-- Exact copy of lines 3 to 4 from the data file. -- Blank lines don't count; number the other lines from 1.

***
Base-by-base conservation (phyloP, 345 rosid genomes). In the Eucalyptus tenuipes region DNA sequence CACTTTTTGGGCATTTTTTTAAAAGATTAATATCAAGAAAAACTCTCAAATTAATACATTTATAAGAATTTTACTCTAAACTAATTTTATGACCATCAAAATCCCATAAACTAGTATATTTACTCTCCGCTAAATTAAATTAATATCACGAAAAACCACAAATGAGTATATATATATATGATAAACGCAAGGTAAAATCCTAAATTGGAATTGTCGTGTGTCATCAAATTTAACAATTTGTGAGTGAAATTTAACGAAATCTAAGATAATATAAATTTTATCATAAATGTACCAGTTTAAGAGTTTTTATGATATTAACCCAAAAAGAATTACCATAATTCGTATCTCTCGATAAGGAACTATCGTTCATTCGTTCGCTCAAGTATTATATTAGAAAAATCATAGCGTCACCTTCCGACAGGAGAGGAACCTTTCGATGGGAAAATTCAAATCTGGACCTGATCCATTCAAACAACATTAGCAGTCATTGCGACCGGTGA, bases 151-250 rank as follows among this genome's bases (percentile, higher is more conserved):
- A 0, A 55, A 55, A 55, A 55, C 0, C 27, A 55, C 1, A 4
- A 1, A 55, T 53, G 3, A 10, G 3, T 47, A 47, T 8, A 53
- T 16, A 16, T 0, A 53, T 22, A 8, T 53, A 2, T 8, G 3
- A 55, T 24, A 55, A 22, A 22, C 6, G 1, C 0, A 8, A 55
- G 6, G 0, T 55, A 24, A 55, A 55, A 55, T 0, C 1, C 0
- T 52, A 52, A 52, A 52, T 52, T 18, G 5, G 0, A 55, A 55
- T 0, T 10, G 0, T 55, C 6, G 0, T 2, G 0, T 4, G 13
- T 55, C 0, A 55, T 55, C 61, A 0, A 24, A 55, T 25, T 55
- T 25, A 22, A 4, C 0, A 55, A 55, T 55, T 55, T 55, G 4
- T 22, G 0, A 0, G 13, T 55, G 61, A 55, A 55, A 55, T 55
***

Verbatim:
- A 1, A 55, T 53, G 3, A 10, G 3, T 47, A 47, T 8, A 53
- T 16, A 16, T 0, A 53, T 22, A 8, T 53, A 2, T 8, G 3